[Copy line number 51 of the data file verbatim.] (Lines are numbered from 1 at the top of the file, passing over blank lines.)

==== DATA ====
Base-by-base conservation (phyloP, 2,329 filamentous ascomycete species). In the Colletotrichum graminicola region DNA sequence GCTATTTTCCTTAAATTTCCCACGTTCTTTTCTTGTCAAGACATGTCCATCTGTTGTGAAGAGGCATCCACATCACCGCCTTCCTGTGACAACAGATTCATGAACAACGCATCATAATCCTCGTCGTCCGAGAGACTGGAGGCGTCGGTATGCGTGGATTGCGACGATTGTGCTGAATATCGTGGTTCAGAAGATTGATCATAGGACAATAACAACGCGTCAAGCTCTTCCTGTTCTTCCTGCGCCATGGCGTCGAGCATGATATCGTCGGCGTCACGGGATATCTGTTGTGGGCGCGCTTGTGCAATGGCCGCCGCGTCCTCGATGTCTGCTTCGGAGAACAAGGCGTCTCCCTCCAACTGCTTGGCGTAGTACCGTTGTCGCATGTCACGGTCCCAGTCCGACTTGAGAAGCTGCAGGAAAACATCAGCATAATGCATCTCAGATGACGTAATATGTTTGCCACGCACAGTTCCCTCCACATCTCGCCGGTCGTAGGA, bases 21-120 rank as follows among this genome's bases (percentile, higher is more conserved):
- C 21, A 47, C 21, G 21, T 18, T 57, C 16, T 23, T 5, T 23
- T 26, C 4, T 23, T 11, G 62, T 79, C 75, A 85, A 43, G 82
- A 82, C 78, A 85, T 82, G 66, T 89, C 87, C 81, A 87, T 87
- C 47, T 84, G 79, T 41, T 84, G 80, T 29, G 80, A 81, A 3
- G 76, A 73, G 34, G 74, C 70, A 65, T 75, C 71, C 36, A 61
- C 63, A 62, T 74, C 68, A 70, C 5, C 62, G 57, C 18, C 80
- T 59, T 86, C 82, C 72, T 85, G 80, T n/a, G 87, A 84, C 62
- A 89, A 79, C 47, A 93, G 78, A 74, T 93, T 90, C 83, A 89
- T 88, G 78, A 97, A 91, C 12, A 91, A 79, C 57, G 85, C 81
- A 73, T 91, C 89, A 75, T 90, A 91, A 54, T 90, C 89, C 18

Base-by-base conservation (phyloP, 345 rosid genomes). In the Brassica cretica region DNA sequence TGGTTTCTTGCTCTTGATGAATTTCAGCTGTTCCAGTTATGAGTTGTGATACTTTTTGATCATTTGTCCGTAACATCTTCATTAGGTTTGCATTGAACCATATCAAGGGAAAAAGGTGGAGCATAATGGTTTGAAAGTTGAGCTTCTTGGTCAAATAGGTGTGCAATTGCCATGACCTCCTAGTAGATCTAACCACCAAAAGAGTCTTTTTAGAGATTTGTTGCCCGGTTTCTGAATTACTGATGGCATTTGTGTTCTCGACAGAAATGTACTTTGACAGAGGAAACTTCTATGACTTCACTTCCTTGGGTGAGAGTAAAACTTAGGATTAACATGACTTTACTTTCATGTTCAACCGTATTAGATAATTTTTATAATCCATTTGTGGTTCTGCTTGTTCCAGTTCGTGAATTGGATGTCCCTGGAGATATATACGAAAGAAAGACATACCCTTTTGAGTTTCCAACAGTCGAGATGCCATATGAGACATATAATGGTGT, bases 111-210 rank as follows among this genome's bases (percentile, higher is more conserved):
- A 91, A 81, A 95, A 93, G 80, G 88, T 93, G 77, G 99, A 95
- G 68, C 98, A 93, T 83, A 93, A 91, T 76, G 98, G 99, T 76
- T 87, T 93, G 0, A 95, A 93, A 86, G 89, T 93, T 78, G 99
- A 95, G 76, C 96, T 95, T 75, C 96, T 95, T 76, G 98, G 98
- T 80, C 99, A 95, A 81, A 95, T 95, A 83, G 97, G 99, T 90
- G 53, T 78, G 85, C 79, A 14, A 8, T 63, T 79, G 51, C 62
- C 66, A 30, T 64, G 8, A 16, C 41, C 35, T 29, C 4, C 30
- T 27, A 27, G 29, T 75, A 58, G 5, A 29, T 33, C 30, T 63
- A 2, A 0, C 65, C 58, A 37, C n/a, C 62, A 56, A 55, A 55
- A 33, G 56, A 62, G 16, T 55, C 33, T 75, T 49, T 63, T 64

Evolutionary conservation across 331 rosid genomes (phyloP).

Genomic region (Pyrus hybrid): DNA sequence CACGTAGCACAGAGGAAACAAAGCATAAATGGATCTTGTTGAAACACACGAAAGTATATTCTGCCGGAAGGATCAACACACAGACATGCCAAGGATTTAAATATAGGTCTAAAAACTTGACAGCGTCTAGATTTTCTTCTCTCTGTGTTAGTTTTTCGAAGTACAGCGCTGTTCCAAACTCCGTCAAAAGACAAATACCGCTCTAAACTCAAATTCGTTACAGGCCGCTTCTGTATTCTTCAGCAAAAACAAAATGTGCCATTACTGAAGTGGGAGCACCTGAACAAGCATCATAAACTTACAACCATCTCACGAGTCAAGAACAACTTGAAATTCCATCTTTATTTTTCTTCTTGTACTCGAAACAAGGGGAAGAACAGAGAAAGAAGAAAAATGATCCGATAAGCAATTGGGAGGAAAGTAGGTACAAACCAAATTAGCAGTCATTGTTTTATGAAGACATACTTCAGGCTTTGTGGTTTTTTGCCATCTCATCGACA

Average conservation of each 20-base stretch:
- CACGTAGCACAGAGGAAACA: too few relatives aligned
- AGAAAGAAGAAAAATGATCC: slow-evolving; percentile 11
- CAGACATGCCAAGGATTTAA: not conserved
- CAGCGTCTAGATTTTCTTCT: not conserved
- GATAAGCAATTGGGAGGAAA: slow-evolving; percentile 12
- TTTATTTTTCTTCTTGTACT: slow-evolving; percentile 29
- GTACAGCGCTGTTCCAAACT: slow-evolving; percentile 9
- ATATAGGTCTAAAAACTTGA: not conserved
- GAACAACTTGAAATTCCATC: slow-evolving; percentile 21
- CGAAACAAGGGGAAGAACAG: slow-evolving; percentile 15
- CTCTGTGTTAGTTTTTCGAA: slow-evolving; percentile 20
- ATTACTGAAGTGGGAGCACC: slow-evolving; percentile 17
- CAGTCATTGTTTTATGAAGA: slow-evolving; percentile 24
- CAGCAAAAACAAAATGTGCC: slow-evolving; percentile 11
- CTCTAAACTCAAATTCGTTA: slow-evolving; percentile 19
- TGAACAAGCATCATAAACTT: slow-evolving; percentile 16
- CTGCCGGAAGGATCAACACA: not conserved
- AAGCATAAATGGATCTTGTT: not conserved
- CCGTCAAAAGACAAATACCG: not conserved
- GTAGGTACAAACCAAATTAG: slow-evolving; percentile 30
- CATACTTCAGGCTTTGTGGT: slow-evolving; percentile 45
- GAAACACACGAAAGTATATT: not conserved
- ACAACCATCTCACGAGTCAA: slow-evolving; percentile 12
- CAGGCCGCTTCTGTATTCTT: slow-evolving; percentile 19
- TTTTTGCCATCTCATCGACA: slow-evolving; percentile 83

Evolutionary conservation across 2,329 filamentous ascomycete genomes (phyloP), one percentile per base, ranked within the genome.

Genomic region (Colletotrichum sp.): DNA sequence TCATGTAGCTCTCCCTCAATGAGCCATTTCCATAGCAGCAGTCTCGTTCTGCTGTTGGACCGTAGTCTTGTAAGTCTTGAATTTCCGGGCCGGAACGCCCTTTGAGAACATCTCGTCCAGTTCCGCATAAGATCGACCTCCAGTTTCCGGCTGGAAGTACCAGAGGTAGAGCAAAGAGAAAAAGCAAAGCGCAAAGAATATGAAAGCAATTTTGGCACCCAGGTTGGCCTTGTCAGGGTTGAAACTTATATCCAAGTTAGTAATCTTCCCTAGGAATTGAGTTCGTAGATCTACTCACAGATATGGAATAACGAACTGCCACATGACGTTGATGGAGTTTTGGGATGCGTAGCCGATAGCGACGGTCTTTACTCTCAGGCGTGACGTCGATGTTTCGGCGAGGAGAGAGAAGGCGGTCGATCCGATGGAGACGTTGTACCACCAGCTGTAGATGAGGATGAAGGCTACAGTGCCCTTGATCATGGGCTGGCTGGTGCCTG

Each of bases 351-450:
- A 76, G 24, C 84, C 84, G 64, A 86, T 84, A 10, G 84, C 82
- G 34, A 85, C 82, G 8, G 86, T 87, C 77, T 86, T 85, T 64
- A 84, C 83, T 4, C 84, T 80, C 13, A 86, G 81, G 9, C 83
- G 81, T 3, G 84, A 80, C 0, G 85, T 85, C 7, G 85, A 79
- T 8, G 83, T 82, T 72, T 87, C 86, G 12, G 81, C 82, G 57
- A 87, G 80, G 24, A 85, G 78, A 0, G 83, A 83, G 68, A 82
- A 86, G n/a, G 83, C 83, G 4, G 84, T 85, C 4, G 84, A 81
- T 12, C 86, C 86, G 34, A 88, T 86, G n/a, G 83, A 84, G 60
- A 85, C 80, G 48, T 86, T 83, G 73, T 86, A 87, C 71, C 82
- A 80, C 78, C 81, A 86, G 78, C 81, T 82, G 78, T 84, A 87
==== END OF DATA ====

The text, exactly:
Evolutionary conservation across 2,329 filamentous ascomycete genomes (phyloP), one percentile per base, ranked within the genome.